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COVID19 Vaccine and New Zealand’s K-Shaped Recovery

Written By: - Date published: 7:00 am, November 11th, 2020 - 36 comments
Categories: covid-19, Economy, grant robertson, jacinda ardern, poverty, uncategorized, unemployment, workers' rights - Tags:

Just three days after the United States elections, Pfizer and BioNTech have announced that they are seeking emergency clearance for a vaccine for Covid19, just 3 days after the United States elections. For Donald Trump that has to be the meanest piece of political timing since Chamberlain flying back from Munich in [1938].

President Trump had been promising that a vaccine against the virus would occur before the election, multiple times.

On the strength of that one announcement alone, global sharemarkets have gone upwardly nuts overnight, and look set to continue.

But if this looks like a new dawn to those putting out the media releases today, let’s not forget that this is the accelerating point of the K-shaped recovery we have been dreading.

Our already rich are on the line heading upwards. They are getting richer because of a range of our Government policies.

On the way down are renters, beneficiaries and the working poor who are all getting poorer because their rents are rising, their incomes are falling, and they have received barely any more help than they got before the pandemic.

So there’s two upward parts to this fast sorting mechanism.

The first is property. If you have good equity and own property, you will be seeking to buy more now while interest rates are so low. Interest rates are, after this news of a potential vaccine, unlikely to go lower.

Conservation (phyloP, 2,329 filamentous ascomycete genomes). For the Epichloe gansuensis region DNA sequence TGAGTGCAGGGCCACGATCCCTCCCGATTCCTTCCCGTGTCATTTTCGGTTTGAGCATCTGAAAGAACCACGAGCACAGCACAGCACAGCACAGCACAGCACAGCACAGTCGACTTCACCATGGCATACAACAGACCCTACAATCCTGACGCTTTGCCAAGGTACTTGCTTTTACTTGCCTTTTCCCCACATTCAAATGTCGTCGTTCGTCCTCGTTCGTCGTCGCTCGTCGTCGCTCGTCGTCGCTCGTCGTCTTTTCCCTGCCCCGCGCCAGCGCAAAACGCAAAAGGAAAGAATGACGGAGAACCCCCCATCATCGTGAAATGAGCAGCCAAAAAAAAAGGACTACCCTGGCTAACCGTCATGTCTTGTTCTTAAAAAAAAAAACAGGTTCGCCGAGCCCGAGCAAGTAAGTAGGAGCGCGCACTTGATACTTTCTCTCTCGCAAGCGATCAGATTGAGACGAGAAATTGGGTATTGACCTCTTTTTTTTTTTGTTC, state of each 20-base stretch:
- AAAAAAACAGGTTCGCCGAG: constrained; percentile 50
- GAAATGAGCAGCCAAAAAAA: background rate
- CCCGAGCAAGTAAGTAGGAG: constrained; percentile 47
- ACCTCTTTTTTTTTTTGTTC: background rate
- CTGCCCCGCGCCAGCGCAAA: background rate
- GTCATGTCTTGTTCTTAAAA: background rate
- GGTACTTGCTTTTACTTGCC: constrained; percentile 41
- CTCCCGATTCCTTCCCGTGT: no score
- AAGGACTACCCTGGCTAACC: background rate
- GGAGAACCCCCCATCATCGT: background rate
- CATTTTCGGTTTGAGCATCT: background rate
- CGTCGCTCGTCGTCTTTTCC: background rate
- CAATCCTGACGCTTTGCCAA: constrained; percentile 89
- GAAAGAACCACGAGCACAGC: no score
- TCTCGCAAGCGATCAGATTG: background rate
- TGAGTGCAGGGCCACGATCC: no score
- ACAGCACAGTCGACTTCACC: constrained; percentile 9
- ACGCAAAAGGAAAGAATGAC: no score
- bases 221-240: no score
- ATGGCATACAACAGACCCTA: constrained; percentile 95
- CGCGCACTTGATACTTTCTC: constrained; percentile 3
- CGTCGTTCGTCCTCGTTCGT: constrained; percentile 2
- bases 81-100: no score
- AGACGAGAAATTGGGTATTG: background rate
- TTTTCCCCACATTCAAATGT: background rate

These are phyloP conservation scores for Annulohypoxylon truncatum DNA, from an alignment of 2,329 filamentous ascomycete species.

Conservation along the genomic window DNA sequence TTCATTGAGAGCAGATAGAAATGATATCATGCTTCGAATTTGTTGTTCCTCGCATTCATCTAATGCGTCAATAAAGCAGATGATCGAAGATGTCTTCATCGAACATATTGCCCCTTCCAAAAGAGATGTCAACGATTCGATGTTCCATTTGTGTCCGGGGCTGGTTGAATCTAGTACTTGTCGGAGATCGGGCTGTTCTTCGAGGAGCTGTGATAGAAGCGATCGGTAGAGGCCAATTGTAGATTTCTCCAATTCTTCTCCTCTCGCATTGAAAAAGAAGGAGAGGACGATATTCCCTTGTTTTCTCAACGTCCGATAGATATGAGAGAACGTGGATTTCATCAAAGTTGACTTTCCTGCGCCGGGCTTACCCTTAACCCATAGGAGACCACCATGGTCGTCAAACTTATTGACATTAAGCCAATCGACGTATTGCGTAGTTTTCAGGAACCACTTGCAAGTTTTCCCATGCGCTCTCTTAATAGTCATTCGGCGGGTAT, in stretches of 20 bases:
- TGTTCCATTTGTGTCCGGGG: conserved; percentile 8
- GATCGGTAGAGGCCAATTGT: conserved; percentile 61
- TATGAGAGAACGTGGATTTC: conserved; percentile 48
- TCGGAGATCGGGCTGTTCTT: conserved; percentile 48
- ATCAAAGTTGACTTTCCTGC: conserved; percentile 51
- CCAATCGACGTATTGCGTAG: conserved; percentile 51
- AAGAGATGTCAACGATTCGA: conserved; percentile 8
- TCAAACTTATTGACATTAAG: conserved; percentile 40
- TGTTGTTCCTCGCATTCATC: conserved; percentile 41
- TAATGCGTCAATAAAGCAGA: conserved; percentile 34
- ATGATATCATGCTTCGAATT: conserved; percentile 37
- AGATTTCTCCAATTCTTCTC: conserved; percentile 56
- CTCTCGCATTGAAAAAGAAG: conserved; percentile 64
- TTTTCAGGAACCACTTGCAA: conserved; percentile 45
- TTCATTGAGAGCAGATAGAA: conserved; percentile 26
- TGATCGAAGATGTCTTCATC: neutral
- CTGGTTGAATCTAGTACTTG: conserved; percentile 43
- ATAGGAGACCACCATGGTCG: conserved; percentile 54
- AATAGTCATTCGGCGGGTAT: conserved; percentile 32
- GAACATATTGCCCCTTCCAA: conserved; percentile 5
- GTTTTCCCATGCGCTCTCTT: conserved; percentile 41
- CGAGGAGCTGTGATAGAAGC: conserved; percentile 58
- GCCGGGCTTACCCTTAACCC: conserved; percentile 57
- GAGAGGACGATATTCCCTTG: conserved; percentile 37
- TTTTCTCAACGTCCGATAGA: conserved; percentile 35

The second is Kiwisaver. If you have over $150,000 in Kiwisaver now, as the sharemarket goes through a boom for the next couple of years of economic recovery, you may well find yourself doing pretty well.

With those two elements in place, you may be simply feeling secure enough to ride out a job loss. Maybe help out relatives who are not in such a position. Maybe just cut back on expenses and retire early.

Then there’s most of New Zealand on the downward parts to the K.

Rents are going up. No one is getting salary increases. Job insecurity is increasing.

It’s softened from being a straight vertical fall by the $25 per week increase for those on the main benefit, and by the planned legislated increase to the minimum wage next year. So beneficiaries get about $500m more across all of them, and those on Working For Families get an extra $32m. The government supported businesses by spending $13 billion on wage subsidy payments.

Our Government gave business 26 times more direct support than it gave to beneficiaries during the crisis.

This assistance in recovery for business rather than directly to workers is set to continue.

The first Cabinet decision of the new Labour Government was as of yesterday a three year extension of the Small Business Loan scheme interest free for two years.

Nearly 100,000 businesses have received a loan to date, totalling $1.6 billion. During the crisis, each business owner got on average around $17,000.

So we can see the direction that this government is taking pretty clearly, and it is towards supporting business rather than workers, in the expectation that this will flow through to the economy generally.

So how’s the results?

From the September quarter, when the main policy actions were at their strongest, there were 37,000 more unemployed people – an increase of 32.5% since the June 2020 quarter. This is the highest quarterly rise in unemployment since these records began in 1986. The under utilisation rate grew to 13.2%.